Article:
The 9% Solution: Take the Tough Option

I sent Vince this selfie after the second time I did this 9% workout. Notice the extreme color difference between my face and my neck. Can you say: REDLINE?!
I sent Vince this selfie after the second time I did this 9% workout. Notice the extreme color difference between my face and my neck. Can you say: REDLINE?!

Last year, my coach Vince scheduled a treadmill-specific hill workout that had a series of different inclines, from 3% to 9%. As if the changing incline wasn’t enough, I did each interval at the same pace (approximately tempo effort) – without any recovery interval throughout the duration of the workout, which was typically 45 minutes.

Despite the lack of a recovery interval, it’s amazing how a 3% incline at tempo effort can feel like a recovery after a 9% interval.

The first time I did this workout, the 9% interval crushed me. And, when I say crushed, I mean smoke blowing out of my ears, eyeballs popping out of their sockets, tongue hanging at my knees, and slobber and sweat flying on innocent bystanders–or would that be by-treadmillers?

Given that cardiac arrest seemed imminent, I backed off the target pace. Yet, even as I slowed, I felt certain that 9% incline would fling me off the treadmill, and someone would happen to catch a video of it, and that would be my YouTube claim to fame.

I barely held on, not sure what I feared more: the viral YouTube fling video, or the sting of being defeated by a machine.

Even though I continued to run, I felt defeated because I couldn’t hold the pace–or was it that I thought I couldn’t?

That 9% incline became my nemesis last year as it showed up several times in the rotation.

While I definitely got better, I never quite felt that I truly defeated that 9% “hill”. Each time, I had to slow down the treadmill at some point during that interval, lest my lungs come busting out of my mouth and my eyeballs spring into the air–and, yes, lest I wind up in a huddled heap, having been heaved from the belt.

Fast forward to this year, for the past few weeks, I’ve had a base hill repeat workout, that included a “short but steep hill.” The workout didn’t define “steep,” but I immediately knew what number I would select on the treadmill. (For workouts such as this one, I always have to use the treadmill because South Jersey has nothing in the neighborhood of a steep hill, just a bridge with a 4-5% grade that’s about 30 minutes away.)

treadmill video falling

9%. It’s time for a rematch, baby.

I was determined to hold on to the pace. I was determined to find what I had to handle the pain. I was determined to make that imaginary hill my you-know-what.

Just as before, my heart rate soared into regions I generally dislike visiting, and my legs threw their punches to keep up with the effort demanded by the incline.

Just as before, the sweat and slobber flung about on to unsuspecting by-treadmillers.

But, unlike before, I wasn’t concerned I was going to fling off the treadmill. I wasn’t worried about cardiac arrest. I was in control.

9% threw its punches; they stung. But, I began to imagine that I was throwing punches with my glutes and legs. My punches were harder, quicker, stronger. That poor treadmill didn’t stand a chance.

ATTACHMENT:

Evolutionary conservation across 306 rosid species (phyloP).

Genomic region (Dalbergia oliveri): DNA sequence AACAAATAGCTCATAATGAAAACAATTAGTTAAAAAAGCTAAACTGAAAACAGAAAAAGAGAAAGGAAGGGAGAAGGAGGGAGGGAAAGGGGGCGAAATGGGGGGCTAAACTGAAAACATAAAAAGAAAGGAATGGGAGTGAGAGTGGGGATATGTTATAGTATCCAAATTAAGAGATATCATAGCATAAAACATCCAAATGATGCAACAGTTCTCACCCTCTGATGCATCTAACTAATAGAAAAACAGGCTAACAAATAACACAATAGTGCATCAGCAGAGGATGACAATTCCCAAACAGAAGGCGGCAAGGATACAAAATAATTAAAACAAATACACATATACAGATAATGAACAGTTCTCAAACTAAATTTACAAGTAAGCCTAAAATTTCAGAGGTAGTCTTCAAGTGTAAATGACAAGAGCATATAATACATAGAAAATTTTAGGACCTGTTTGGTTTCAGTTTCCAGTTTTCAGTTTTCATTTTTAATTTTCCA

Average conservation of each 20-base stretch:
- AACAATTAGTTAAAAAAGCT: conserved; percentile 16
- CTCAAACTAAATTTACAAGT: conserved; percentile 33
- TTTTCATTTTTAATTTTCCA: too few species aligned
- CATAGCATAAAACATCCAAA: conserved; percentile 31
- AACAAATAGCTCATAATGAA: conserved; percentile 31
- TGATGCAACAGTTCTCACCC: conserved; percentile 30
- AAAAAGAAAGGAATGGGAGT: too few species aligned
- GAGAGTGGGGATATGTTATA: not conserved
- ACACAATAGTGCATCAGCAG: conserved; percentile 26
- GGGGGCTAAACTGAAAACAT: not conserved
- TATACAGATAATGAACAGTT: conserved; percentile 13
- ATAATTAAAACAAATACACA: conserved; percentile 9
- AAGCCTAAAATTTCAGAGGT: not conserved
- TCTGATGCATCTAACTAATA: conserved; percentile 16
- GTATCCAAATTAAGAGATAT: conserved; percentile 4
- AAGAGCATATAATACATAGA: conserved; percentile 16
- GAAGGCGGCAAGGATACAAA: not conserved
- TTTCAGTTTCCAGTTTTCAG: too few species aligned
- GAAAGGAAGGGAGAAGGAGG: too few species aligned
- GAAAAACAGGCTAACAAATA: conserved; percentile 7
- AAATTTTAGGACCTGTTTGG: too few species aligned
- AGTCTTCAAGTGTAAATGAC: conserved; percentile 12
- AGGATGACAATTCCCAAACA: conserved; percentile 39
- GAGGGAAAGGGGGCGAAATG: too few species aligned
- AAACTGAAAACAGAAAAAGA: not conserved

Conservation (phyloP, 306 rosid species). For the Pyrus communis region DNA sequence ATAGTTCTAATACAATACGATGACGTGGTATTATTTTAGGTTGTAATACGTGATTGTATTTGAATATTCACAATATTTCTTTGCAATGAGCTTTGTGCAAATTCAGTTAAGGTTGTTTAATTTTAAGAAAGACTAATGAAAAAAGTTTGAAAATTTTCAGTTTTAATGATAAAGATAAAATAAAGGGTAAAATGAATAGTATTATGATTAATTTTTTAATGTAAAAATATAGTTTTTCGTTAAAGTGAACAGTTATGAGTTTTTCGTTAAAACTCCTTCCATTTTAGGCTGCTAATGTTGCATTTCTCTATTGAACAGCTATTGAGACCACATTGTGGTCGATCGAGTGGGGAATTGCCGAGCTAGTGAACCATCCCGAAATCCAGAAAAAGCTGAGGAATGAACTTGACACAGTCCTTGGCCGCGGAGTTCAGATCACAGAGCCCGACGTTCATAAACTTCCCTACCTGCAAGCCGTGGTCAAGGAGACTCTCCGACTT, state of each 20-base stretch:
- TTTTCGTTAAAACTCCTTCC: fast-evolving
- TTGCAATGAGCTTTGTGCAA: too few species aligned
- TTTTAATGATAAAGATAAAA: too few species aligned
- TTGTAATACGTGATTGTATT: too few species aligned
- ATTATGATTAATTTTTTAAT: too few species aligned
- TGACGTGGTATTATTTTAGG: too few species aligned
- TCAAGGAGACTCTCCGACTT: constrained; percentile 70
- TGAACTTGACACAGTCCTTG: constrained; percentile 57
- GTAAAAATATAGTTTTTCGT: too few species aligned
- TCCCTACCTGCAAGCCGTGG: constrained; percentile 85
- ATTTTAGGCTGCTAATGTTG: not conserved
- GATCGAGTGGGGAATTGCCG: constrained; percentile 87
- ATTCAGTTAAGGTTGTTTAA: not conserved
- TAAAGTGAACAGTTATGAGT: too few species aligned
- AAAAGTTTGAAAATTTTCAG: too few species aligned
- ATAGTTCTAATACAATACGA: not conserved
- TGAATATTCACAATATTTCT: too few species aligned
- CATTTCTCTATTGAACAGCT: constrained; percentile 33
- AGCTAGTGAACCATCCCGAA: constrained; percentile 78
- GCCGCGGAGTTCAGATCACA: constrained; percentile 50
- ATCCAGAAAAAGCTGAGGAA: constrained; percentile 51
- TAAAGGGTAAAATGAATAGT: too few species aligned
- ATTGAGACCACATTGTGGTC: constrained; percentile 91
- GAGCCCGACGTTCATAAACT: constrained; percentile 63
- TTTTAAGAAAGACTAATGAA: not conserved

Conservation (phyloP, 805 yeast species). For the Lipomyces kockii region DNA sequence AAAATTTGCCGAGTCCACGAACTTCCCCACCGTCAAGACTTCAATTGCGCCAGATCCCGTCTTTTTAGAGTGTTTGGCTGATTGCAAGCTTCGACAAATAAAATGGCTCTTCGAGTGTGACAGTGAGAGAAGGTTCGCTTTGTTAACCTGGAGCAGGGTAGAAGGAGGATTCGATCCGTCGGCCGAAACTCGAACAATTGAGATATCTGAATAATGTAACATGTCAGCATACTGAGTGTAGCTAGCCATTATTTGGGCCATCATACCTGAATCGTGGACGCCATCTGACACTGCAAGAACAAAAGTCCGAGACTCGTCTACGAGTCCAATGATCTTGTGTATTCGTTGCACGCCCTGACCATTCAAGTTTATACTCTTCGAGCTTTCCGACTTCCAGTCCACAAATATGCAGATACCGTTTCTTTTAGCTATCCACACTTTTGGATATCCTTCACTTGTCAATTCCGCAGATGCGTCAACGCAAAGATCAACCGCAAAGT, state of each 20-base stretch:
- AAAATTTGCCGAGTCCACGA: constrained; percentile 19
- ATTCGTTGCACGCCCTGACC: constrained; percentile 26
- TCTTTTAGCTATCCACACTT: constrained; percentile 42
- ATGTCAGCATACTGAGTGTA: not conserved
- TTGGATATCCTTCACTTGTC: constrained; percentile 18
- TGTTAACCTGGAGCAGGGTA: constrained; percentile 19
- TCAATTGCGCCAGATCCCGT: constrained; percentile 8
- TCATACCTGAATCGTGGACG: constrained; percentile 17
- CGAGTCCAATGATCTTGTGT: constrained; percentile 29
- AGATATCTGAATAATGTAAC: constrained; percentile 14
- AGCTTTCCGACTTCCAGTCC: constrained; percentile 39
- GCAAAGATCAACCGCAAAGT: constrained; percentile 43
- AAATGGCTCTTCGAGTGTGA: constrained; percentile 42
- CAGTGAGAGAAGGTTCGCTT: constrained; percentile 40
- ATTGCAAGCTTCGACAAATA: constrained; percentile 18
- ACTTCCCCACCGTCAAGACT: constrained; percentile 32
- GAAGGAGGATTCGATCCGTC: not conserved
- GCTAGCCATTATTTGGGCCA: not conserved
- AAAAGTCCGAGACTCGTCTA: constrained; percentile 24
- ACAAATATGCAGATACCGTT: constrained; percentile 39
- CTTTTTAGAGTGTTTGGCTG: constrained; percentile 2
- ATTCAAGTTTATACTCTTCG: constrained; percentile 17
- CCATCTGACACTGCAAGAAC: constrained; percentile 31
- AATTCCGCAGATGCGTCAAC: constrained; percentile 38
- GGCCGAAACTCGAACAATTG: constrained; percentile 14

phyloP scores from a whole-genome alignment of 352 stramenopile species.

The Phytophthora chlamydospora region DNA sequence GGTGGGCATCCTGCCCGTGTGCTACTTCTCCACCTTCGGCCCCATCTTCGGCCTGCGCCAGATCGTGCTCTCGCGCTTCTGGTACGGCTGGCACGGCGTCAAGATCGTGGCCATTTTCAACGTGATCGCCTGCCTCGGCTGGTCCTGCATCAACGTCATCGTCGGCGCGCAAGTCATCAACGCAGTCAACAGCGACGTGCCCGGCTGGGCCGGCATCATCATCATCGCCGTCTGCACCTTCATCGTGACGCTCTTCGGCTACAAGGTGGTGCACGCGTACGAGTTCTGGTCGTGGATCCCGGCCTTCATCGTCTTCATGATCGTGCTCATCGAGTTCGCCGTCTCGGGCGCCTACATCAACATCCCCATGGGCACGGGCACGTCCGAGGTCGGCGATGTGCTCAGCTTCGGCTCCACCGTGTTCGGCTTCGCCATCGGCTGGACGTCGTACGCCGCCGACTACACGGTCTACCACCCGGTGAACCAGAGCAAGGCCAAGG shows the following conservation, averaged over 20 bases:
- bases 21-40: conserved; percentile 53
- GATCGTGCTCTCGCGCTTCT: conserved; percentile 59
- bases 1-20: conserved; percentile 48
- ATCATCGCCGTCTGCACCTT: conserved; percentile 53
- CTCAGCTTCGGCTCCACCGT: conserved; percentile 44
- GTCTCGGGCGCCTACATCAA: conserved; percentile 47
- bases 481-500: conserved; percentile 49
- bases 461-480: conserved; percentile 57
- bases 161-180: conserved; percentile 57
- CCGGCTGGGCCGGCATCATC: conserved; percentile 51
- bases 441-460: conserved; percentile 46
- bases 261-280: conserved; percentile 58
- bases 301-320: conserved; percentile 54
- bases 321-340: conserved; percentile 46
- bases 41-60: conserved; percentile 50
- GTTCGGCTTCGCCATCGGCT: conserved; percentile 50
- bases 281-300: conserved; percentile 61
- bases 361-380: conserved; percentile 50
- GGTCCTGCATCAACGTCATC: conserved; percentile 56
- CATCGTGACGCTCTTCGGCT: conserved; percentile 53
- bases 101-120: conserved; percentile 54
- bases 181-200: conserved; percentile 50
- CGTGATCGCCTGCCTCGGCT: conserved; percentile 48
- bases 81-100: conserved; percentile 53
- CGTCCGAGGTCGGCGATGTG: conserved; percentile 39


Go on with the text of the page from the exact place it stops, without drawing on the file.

That workout has showed up in the rotation a few times since. And, while I could pick any incline, from 6% up, I’ve chosen anywhere from 9-10% each time.

A week ago, I was reading an article titled, “Preparation to Finish Your First 100-miler” in Ultrarunning Magazine. I happened upon this gem of a piece of advice:

“An iron will is needed to push through and keep moving forward. A good way to train is always to pick the more difficult option in training when faced with similar alternatives – for example, instead of cutting a corner on a trail, pick the longer route. The more you do this, the more the tough option becomes your default and your resolve improves.” ~Ian Sharman.

While this advice was meant for those who will be running their first 100 miler, I think it applies to any endurance athlete who wants to overcome the seemingly impossible challenge.

We make these types of choices all of the time. Sometimes it’s about avoiding or powering through a steep hill, other times it’s about getting out of bed at 4:30 a.m. or rolling over and letting the opportunity pass.

The last few weeks have been rough for our household. We have a dying dog :(, and there have been a series of other unfortunate events, not to mention snow and ice, that have added up to one heck of a PITA February so far.

Last weekend, I planned to get up early so I could fit in a swim before my long run. We had had a long night cleaning up after Bella, who had been sick all night long. (Nothing like puke at 2 a.m., and 3 a.m., and then again at 4 a.m.)

My alarm went off, and I rolled over. I dozed off for a bit, then came back to and thought, “Life is a series of choices. Make the right one.”

I was out of bed and going for the coffee.

The more I make this type of choice, the more ingrained it becomes that the tough option is the default. When the tough option becomes the default, then my resolve thickens. When my resolve thickens, then there is precious little that can stand between me and my goals. I’ve got unfinished business from 2013, and this is the year.

There is no easy route to achieve these goals. It’s uphill both ways. 9% uphill to be precise.


What are the tough choices you face in training? What do you do to thicken your resolve? 


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  5. I love the advice – always pick the more difficult option – and how the difficult things eventually cease seeming so hard.

    Now, speaking of hard… I can only imagine how hard the truly hard reality has been with regard to losing Bella. My heart goes out to you and John. Big giant hugs.

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